Every Monday and Saturday the Grote Markt is a hive of market activity. In addition, events such as the Haarlem Jazz Festival, funfairs and the Christmas market take place here regularly.
Corrie ten Boom house
Almost everyone knows the "Anne Frank House", the house in Amsterdam where the Jewish girl Anne Frank and her family hid from the Nazis from 1942 to 1944. But hardly anyone has ever heard of the Corrie ten Boom House in Haarlem. Between 1943 and 1944, the Christian ten Boom family constantly sheltered 5-6 people persecuted by the Nazis in their apartment above the watch store, helping them to hide or escape through their network. For emergencies, an extra wall was built into the bedroom of Corrie, one of the two daughters of the family, in which up to 6 people could hide standing up. On 28. February 1944, the family was betrayed, arrested and – together with other participants of the underground network – taken away to various concentration camps. Despite a thorough search, the Nazis could not find the 6 people who were in hiding at that time. In a daring action, they were freed from hiding after 47 hours. Of the ten Boom family only the daughter Corrie survived the concentration camp. After her release, Corrie saw it as her mission to take the Word of God out into the world and in 30 years visited over 60 countries on Christian missions. She died at the age of 91 on 15. April 1983. Since 1988, the house named in her honor "Corrie ten Boom huis" its doors as a museum. It is believed that through the efforts of the ten Boom family, up to 800 Jews and other persecuted people were saved.
The Corrie ten Boom House is located at Barteljorisstraat 19, is open Tuesdays to Saturdays and can only be visited on a guided tour. Guided tours are offered daily in English and regularly in German. As only 20 people are admitted per tour, it is worth booking in advance. This is possible by clicking on the calendar on this website. The tour is free of charge. Donations benefit the Corrie ten Boomhuis Foundation. Due to the nature of the building, the tour is not possible for wheelchair users.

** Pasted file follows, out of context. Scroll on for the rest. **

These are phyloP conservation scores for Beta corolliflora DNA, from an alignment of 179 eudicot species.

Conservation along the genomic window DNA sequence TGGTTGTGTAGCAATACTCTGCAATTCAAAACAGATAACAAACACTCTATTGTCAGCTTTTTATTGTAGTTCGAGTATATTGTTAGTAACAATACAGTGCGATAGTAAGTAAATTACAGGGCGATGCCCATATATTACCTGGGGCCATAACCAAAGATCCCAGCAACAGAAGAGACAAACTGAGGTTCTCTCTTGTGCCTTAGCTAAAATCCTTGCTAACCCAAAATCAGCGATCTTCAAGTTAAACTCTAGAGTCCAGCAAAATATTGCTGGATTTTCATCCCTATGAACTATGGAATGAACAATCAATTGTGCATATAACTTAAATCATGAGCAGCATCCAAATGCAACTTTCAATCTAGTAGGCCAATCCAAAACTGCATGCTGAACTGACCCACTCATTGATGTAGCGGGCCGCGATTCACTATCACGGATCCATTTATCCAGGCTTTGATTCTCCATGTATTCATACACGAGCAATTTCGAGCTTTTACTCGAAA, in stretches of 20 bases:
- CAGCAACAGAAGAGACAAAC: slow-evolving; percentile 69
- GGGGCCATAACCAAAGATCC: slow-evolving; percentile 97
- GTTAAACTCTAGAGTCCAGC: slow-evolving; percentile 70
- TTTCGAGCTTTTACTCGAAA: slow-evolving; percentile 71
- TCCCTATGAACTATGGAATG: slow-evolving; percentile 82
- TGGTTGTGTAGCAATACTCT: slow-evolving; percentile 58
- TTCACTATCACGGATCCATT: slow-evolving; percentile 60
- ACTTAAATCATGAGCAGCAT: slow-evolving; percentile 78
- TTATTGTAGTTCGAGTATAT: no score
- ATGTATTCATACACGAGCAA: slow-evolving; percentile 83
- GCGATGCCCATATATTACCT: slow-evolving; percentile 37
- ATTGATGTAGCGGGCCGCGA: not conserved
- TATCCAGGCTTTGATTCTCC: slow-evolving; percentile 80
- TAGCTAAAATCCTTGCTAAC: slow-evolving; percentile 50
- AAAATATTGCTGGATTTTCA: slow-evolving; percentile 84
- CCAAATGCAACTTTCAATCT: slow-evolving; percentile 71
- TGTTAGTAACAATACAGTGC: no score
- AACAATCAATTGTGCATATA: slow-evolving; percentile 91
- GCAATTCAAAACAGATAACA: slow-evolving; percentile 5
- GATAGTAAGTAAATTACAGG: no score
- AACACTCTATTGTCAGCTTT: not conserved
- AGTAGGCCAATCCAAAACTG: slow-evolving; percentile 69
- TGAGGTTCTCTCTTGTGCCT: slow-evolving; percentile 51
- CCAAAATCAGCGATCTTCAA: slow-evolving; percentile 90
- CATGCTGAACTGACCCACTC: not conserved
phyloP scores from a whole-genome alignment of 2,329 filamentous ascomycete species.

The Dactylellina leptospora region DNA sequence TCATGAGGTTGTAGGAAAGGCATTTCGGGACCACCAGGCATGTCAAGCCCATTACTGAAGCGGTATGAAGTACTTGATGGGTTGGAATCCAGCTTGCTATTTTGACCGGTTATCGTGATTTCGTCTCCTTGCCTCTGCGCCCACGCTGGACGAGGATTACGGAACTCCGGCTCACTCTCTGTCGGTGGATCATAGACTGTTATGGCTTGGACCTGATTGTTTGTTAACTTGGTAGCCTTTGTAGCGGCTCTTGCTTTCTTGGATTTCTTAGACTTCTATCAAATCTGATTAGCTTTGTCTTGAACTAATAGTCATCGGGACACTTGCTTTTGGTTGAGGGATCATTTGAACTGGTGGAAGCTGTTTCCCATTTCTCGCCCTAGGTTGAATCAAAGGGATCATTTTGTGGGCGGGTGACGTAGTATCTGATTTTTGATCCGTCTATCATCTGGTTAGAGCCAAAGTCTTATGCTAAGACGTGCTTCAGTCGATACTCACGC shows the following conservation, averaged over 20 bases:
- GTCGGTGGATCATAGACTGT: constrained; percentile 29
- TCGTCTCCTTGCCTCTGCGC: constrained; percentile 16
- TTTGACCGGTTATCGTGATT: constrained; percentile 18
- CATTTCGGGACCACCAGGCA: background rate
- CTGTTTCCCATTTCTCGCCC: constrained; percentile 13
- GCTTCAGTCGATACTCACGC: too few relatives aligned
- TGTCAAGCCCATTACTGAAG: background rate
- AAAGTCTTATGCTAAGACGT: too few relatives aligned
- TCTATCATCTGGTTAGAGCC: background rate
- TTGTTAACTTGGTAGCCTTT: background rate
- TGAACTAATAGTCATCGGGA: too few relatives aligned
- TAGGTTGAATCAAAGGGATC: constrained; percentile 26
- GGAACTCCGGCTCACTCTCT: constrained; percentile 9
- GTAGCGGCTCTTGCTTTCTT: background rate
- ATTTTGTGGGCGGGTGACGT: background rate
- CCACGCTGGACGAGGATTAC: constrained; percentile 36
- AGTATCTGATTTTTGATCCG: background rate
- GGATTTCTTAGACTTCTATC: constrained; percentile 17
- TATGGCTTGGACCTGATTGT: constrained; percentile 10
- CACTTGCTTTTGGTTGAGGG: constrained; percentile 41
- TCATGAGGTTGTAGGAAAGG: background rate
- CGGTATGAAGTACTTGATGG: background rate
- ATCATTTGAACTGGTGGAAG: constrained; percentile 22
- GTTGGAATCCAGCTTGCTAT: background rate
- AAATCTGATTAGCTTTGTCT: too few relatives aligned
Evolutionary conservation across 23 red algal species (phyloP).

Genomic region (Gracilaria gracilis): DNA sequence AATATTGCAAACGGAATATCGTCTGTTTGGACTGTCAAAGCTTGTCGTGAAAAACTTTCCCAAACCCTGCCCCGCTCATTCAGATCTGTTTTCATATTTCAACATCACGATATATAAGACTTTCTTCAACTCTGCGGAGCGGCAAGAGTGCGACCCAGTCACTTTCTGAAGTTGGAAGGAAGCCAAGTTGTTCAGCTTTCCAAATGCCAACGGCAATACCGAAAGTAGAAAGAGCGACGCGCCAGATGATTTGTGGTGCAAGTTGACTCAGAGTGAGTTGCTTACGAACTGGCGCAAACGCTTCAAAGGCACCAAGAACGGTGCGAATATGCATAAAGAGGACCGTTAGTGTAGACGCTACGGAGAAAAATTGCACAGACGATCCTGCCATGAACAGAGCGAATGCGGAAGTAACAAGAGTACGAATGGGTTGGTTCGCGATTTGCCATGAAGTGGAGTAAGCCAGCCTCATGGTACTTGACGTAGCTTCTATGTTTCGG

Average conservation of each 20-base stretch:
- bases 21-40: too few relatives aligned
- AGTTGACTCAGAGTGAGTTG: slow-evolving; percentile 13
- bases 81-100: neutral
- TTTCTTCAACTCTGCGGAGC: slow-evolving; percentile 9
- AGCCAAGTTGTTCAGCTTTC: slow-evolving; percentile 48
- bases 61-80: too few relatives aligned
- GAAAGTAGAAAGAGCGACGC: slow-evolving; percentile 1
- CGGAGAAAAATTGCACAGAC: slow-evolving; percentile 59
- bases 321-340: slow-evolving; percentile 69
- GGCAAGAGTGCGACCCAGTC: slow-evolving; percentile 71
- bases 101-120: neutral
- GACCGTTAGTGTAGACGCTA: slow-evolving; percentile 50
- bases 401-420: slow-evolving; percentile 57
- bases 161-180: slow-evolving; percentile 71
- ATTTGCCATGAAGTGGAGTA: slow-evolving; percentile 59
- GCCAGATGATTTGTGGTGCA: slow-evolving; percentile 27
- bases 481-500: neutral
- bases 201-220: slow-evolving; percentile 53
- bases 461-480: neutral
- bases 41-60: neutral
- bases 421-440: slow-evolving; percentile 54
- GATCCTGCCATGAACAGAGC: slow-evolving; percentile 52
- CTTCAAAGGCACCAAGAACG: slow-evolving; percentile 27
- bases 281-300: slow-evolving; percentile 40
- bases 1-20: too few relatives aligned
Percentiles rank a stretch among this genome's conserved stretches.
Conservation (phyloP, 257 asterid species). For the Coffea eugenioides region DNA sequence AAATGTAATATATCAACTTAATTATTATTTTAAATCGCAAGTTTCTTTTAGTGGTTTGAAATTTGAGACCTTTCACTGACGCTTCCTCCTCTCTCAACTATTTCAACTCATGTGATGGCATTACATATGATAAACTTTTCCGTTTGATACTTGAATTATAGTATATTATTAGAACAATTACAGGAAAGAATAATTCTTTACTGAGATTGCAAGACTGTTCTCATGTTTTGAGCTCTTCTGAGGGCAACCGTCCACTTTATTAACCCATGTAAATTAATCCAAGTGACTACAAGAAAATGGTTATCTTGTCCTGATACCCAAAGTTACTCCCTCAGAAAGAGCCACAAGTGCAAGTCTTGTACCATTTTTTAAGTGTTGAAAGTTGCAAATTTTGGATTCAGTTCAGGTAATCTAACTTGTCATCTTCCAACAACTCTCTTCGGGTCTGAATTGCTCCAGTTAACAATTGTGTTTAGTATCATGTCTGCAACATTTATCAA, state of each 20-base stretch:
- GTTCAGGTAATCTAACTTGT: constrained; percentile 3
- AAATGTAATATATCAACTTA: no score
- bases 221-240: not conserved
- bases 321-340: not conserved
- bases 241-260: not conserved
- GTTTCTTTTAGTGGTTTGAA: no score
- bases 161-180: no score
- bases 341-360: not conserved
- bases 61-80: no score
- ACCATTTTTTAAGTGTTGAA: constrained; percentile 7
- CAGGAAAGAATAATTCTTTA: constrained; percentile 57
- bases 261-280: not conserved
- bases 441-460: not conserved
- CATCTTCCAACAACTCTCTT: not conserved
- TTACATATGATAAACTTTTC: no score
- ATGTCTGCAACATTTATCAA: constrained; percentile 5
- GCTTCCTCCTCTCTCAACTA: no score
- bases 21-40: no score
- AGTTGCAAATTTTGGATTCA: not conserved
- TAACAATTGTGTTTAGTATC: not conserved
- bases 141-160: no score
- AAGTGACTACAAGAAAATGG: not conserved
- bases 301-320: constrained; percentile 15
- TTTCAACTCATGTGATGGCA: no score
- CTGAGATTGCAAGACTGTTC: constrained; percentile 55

Historic drugstore Van der Pigge
Anyone who opens the doors of Gierstraat 3 takes a short trip back in time. For the Van der Pigge drugstore is a traditional business whose interior has been deliberately little changed since it opened in 1849. Wooden barrels, carved heads, a snake and a stuffed crocodile can be admired on and above the wooden shelves and remind us of the time when the goods (exotic herbs and spices) arrived here by ship. Only the original assortment – herbs, spices, chemicals and paints – has changed over the years. In the 5. Van der Pigge, in the second generation of the family, has today successfully specialized in natural remedies and food supplements. From the outside, the building is enclosed on 3 sides by a department store. This testifies to the sense of tradition of the family, who refused to sell their building when the department store was built in 1929. Funnily enough, the department store has meanwhile pursued many different concepts, all of which failed sooner or later, while Van der Pigge has always remained true to itself. Today the drugstore is a monument and the special interior is included in the list of cultural heritage (Rijksdienst voor het Cultureel Erfgoed).